- The Russian Orthodox Old-Believer Church, which preserves apostolic continuity and purity of the Orthodox faith
- Nikon’s reforms — the beginning of schism
- The council of 1666-1667
- The spiritual centers of old-believers
- Divisions among old-believers
The status of old-believers in 17th century Russia was in many ways similar to that of Christians in the Roman Empire, who were forced to hide in catacombs. Russian Orthodox old-believers, likewise, hid from both state and church authorities. All Russians were required to believe the way the sovereign commanded. On the behest of Patriarch Ioachim, Tsarevna Sophia, in 1685, issued her 12 articles against old-believers, pronouncing:
- If one secretly confesses the old faith, one must be whipped and exiled.
- Those who show mercy to old-believers, providing them with food or water to drink, must be whipped.
- Those who shelter old-believers are to be exiled and whipped.
- All old-believer property is to be confiscated to the Sovereign.
(Even apostasy could not safeguard one from persecution:)
- If an old-believer re-baptizes someone and then repents, confessing to his spiritual father, sincerely wanting to receive Communion, then he, after confessing and communing, must be executed without mercy.
Myriads of Christians were burned, tongues were excoriated, heads were severed, ribs were crushed and people were quartered. Prisons and monastery dungeons were full of sufferers for the Faith of Christ. The clergy and the civil government mercilessly exterminated their own brethren. Even women and children were eradicated. So persecuted Christians fled to deserted places, but therein, too, they were sought out. Their dwellings were ruined, while they were arrested and tortured. Fleeing elaborate torture and having no refuge or harbor some started immolating themselves.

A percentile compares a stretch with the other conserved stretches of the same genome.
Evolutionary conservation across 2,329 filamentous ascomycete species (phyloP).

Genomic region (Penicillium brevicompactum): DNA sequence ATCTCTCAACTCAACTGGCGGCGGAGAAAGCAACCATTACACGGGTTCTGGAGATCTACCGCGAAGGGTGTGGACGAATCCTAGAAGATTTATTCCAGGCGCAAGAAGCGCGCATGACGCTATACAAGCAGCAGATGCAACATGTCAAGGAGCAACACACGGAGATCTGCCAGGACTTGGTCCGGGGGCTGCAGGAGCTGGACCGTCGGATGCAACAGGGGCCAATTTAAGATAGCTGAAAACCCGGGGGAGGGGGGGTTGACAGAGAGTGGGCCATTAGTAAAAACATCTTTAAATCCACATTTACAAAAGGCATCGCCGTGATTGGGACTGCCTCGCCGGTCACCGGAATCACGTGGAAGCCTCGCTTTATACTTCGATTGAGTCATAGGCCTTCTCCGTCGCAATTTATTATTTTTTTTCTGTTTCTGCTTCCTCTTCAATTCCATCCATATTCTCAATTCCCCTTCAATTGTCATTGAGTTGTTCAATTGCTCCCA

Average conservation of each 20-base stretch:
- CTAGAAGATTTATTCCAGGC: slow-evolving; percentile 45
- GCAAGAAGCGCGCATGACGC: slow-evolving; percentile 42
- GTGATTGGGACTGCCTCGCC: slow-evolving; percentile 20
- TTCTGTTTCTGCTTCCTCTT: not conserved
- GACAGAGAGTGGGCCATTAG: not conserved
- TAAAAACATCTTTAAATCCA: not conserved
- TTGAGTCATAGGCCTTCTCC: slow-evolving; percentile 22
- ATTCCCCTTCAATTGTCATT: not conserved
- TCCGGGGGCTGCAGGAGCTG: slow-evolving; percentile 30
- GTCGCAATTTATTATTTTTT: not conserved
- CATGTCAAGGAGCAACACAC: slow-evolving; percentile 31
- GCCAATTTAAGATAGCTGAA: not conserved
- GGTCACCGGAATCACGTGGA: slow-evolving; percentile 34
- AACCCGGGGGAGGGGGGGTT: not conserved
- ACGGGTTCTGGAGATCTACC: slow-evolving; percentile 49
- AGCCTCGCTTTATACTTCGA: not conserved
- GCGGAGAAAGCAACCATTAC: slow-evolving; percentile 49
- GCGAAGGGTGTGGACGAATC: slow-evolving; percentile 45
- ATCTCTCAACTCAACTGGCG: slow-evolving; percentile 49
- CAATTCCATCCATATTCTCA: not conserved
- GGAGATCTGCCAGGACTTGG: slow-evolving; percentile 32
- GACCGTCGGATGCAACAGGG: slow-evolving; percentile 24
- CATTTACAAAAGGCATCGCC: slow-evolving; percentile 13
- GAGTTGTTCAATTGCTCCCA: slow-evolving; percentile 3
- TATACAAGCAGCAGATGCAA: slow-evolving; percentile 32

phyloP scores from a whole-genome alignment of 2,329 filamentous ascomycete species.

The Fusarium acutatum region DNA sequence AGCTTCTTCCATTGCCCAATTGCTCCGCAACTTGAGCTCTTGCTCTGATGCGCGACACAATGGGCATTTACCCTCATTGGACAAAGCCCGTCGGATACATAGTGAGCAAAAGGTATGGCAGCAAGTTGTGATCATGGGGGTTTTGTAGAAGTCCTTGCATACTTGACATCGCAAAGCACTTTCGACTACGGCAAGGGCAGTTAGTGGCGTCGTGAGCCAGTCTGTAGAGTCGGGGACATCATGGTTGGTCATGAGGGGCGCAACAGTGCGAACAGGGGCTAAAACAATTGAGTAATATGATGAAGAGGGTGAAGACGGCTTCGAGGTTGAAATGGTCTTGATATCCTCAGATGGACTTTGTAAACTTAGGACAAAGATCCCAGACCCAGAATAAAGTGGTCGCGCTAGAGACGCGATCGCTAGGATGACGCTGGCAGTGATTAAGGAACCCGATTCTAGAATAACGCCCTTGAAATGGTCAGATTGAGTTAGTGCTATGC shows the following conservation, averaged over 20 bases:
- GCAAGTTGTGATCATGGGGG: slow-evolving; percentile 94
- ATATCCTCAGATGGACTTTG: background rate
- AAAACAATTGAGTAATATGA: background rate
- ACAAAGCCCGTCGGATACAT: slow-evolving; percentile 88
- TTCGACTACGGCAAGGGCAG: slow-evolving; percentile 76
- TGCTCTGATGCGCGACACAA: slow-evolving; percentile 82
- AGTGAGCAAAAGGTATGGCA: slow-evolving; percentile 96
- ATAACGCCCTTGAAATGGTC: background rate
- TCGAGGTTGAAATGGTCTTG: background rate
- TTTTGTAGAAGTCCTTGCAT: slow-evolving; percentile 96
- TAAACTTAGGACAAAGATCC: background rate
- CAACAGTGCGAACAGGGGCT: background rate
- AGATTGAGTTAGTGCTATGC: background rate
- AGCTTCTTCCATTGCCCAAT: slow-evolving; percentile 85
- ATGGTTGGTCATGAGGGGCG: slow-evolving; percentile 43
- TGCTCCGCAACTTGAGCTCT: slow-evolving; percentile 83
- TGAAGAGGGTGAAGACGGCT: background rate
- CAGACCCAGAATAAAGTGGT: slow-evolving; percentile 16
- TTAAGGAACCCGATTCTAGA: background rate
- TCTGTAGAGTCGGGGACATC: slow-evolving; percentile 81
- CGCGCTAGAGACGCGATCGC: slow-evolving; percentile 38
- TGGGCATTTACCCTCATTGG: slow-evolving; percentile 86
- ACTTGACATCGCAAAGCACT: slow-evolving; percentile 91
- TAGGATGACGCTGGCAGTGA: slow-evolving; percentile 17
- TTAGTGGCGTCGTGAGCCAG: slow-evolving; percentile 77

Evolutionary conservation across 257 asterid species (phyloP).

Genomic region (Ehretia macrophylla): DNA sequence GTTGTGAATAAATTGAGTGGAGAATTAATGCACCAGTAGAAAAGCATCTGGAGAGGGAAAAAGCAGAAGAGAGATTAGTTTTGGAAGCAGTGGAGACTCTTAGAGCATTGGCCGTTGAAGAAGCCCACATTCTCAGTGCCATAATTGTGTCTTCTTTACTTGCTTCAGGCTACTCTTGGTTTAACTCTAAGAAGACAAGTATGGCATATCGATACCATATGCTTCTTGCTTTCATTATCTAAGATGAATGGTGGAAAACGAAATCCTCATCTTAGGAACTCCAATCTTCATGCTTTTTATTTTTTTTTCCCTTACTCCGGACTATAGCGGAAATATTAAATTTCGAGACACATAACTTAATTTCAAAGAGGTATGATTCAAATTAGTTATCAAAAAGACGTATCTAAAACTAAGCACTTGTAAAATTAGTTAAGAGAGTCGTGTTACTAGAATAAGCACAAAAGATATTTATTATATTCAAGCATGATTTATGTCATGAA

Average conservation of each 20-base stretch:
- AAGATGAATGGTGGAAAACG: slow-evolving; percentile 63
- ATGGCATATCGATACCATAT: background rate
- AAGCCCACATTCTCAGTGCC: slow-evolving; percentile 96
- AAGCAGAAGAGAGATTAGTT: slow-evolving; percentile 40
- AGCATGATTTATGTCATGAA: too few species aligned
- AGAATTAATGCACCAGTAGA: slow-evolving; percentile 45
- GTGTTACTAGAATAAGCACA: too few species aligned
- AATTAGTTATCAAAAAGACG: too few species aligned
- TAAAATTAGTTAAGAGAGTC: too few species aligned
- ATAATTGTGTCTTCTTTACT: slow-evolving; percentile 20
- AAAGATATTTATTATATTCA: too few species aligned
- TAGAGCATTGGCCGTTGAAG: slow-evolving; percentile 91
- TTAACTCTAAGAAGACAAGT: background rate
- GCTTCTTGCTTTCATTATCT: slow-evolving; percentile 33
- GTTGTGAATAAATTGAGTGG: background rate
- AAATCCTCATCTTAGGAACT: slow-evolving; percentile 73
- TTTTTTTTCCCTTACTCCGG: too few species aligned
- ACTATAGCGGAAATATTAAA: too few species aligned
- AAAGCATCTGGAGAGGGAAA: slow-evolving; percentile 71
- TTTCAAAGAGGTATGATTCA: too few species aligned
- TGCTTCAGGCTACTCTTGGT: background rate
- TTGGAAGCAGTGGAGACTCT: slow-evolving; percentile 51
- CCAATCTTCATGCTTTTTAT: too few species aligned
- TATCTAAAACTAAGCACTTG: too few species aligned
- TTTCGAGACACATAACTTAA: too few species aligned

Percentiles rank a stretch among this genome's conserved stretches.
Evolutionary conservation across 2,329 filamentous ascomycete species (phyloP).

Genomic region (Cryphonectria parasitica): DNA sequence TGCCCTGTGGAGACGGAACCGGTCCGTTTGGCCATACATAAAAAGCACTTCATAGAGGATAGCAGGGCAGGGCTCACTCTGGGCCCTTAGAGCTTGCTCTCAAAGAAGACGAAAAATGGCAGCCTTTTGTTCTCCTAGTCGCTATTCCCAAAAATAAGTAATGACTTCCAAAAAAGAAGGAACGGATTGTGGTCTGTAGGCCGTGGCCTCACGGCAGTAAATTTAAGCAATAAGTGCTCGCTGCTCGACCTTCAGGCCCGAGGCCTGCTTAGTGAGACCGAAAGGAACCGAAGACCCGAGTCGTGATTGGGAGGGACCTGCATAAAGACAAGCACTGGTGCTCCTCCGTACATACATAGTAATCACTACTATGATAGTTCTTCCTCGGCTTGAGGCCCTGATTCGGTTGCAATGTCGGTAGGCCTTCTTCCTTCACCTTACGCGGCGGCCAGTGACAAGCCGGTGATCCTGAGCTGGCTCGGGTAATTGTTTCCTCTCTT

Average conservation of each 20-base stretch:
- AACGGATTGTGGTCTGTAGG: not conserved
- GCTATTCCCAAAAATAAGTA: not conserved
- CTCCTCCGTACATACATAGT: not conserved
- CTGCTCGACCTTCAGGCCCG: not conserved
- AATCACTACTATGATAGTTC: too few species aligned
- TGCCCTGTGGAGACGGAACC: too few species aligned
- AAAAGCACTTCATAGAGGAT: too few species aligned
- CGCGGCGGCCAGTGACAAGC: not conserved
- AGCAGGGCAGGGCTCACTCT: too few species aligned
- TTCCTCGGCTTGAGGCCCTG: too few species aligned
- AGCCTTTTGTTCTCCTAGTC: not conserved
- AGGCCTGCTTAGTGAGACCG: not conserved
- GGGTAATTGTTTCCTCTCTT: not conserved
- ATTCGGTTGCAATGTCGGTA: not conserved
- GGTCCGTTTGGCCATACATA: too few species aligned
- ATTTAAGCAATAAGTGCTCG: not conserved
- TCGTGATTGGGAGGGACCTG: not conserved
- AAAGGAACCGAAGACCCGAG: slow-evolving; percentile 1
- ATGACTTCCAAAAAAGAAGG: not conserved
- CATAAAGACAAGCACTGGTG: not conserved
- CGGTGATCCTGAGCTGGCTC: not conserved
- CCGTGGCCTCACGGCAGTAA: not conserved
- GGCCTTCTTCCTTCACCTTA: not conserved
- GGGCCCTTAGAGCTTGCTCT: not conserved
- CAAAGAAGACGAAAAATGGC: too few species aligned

Emperor Peter I was more tolerant. He legally recognized Catholics, Protestants, Muslims and Jews, only old-believers had no freedom in their native country. Under Peter, they were no longer burned en mass, but sporadic burnings were not uncommon. He allowed them to live in towns and villages, but imposed a double tax on them. However, they had no civil rights. Under Peter’s successors, their position changed little.
Only in the reign of Catherine II (1762-1796) did old-believers sigh in relief. Yet under Alexander I and Nicholas I, they were once more persecuted, not only in Russia, but also abroad. Only at the beginning of the twentieth century, after the Manifesto of Toleration published by Nicholas II, did the persecutions stop. From 1905 to 1917 over a thousand churches were built!
But old-believers in Imperial Russia never received full religious freedom; the legality of their priesthood was never recognized; the articles of the criminal law punishing mainstream Christians for joining old-believers (“seduction into schism”) were not abolished; it was forbidden to preach openly. They could not occupy high administrative positions and had not the right to teach in public school.